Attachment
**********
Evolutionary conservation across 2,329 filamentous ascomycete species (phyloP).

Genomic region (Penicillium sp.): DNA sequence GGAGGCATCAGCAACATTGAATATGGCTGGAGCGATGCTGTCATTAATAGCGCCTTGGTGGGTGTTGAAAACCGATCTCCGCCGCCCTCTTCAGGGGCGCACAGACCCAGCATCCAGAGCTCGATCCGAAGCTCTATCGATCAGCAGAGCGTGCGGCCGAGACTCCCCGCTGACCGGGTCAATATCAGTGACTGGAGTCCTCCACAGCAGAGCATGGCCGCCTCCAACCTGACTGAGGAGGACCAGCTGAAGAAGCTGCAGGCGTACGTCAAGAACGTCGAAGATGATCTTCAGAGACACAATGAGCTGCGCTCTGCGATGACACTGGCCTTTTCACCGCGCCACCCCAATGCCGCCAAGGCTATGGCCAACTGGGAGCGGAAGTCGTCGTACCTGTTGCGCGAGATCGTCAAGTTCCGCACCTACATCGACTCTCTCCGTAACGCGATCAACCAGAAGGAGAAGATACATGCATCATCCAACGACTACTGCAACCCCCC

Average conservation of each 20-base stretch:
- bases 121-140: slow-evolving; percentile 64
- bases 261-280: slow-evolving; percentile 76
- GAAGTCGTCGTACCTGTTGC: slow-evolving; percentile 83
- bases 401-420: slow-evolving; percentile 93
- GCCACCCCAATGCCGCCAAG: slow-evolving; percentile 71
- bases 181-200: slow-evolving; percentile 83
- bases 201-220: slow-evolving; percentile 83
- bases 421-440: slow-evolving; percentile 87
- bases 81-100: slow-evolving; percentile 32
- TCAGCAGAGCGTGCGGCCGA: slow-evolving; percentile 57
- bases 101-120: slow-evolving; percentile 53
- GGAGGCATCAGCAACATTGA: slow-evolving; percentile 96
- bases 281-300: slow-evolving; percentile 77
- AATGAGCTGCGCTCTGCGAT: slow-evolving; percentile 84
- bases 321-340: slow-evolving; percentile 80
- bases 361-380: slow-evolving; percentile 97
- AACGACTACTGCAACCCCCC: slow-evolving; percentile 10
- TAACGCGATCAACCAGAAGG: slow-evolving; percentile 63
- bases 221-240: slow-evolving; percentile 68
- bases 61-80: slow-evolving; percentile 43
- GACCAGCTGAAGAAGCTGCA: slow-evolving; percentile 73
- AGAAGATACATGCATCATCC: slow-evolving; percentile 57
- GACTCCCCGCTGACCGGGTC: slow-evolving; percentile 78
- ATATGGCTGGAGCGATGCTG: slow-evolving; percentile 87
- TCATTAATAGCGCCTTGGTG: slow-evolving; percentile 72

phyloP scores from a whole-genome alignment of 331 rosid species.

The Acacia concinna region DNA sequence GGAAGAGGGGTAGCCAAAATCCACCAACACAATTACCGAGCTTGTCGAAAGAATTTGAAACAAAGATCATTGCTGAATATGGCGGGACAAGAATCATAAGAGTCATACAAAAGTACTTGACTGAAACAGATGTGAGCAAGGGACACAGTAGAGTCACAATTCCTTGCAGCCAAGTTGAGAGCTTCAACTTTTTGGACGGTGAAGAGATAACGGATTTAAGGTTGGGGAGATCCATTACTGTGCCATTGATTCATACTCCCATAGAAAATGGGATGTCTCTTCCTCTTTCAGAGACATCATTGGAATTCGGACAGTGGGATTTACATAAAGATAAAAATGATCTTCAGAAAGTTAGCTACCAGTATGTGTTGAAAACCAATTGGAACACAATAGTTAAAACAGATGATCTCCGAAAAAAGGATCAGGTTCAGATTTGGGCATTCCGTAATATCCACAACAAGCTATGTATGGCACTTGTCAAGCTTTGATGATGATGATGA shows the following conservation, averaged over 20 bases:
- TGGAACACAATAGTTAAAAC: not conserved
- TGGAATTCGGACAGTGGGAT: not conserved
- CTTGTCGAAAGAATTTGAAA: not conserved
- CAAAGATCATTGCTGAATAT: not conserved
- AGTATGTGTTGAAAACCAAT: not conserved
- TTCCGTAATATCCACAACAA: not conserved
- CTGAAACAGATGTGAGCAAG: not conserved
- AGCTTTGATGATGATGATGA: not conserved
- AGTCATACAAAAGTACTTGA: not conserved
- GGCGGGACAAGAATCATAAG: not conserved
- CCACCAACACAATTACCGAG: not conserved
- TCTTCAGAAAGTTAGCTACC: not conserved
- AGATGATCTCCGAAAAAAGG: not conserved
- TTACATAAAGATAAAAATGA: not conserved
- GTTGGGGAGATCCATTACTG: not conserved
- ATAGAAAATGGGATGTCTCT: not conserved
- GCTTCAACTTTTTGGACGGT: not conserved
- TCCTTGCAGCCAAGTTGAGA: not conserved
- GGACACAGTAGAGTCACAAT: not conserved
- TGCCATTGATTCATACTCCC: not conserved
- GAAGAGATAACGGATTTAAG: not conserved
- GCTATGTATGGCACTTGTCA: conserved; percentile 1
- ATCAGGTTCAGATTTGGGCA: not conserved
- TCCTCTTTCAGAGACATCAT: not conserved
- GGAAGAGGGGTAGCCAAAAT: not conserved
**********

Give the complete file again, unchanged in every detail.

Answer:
Evolutionary conservation across 2,329 filamentous ascomycete species (phyloP).

Genomic region (Penicillium sp.): DNA sequence GGAGGCATCAGCAACATTGAATATGGCTGGAGCGATGCTGTCATTAATAGCGCCTTGGTGGGTGTTGAAAACCGATCTCCGCCGCCCTCTTCAGGGGCGCACAGACCCAGCATCCAGAGCTCGATCCGAAGCTCTATCGATCAGCAGAGCGTGCGGCCGAGACTCCCCGCTGACCGGGTCAATATCAGTGACTGGAGTCCTCCACAGCAGAGCATGGCCGCCTCCAACCTGACTGAGGAGGACCAGCTGAAGAAGCTGCAGGCGTACGTCAAGAACGTCGAAGATGATCTTCAGAGACACAATGAGCTGCGCTCTGCGATGACACTGGCCTTTTCACCGCGCCACCCCAATGCCGCCAAGGCTATGGCCAACTGGGAGCGGAAGTCGTCGTACCTGTTGCGCGAGATCGTCAAGTTCCGCACCTACATCGACTCTCTCCGTAACGCGATCAACCAGAAGGAGAAGATACATGCATCATCCAACGACTACTGCAACCCCCC

Average conservation of each 20-base stretch:
- bases 121-140: slow-evolving; percentile 64
- bases 261-280: slow-evolving; percentile 76
- GAAGTCGTCGTACCTGTTGC: slow-evolving; percentile 83
- bases 401-420: slow-evolving; percentile 93
- GCCACCCCAATGCCGCCAAG: slow-evolving; percentile 71
- bases 181-200: slow-evolving; percentile 83
- bases 201-220: slow-evolving; percentile 83
- bases 421-440: slow-evolving; percentile 87
- bases 81-100: slow-evolving; percentile 32
- TCAGCAGAGCGTGCGGCCGA: slow-evolving; percentile 57
- bases 101-120: slow-evolving; percentile 53
- GGAGGCATCAGCAACATTGA: slow-evolving; percentile 96
- bases 281-300: slow-evolving; percentile 77
- AATGAGCTGCGCTCTGCGAT: slow-evolving; percentile 84
- bases 321-340: slow-evolving; percentile 80
- bases 361-380: slow-evolving; percentile 97
- AACGACTACTGCAACCCCCC: slow-evolving; percentile 10
- TAACGCGATCAACCAGAAGG: slow-evolving; percentile 63
- bases 221-240: slow-evolving; percentile 68
- bases 61-80: slow-evolving; percentile 43
- GACCAGCTGAAGAAGCTGCA: slow-evolving; percentile 73
- AGAAGATACATGCATCATCC: slow-evolving; percentile 57
- GACTCCCCGCTGACCGGGTC: slow-evolving; percentile 78
- ATATGGCTGGAGCGATGCTG: slow-evolving; percentile 87
- TCATTAATAGCGCCTTGGTG: slow-evolving; percentile 72

phyloP scores from a whole-genome alignment of 331 rosid species.

The Acacia concinna region DNA sequence GGAAGAGGGGTAGCCAAAATCCACCAACACAATTACCGAGCTTGTCGAAAGAATTTGAAACAAAGATCATTGCTGAATATGGCGGGACAAGAATCATAAGAGTCATACAAAAGTACTTGACTGAAACAGATGTGAGCAAGGGACACAGTAGAGTCACAATTCCTTGCAGCCAAGTTGAGAGCTTCAACTTTTTGGACGGTGAAGAGATAACGGATTTAAGGTTGGGGAGATCCATTACTGTGCCATTGATTCATACTCCCATAGAAAATGGGATGTCTCTTCCTCTTTCAGAGACATCATTGGAATTCGGACAGTGGGATTTACATAAAGATAAAAATGATCTTCAGAAAGTTAGCTACCAGTATGTGTTGAAAACCAATTGGAACACAATAGTTAAAACAGATGATCTCCGAAAAAAGGATCAGGTTCAGATTTGGGCATTCCGTAATATCCACAACAAGCTATGTATGGCACTTGTCAAGCTTTGATGATGATGATGA shows the following conservation, averaged over 20 bases:
- TGGAACACAATAGTTAAAAC: not conserved
- TGGAATTCGGACAGTGGGAT: not conserved
- CTTGTCGAAAGAATTTGAAA: not conserved
- CAAAGATCATTGCTGAATAT: not conserved
- AGTATGTGTTGAAAACCAAT: not conserved
- TTCCGTAATATCCACAACAA: not conserved
- CTGAAACAGATGTGAGCAAG: not conserved
- AGCTTTGATGATGATGATGA: not conserved
- AGTCATACAAAAGTACTTGA: not conserved
- GGCGGGACAAGAATCATAAG: not conserved
- CCACCAACACAATTACCGAG: not conserved
- TCTTCAGAAAGTTAGCTACC: not conserved
- AGATGATCTCCGAAAAAAGG: not conserved
- TTACATAAAGATAAAAATGA: not conserved
- GTTGGGGAGATCCATTACTG: not conserved
- ATAGAAAATGGGATGTCTCT: not conserved
- GCTTCAACTTTTTGGACGGT: not conserved
- TCCTTGCAGCCAAGTTGAGA: not conserved
- GGACACAGTAGAGTCACAAT: not conserved
- TGCCATTGATTCATACTCCC: not conserved
- GAAGAGATAACGGATTTAAG: not conserved
- GCTATGTATGGCACTTGTCA: conserved; percentile 1
- ATCAGGTTCAGATTTGGGCA: not conserved
- TCCTCTTTCAGAGACATCAT: not conserved
- GGAAGAGGGGTAGCCAAAAT: not conserved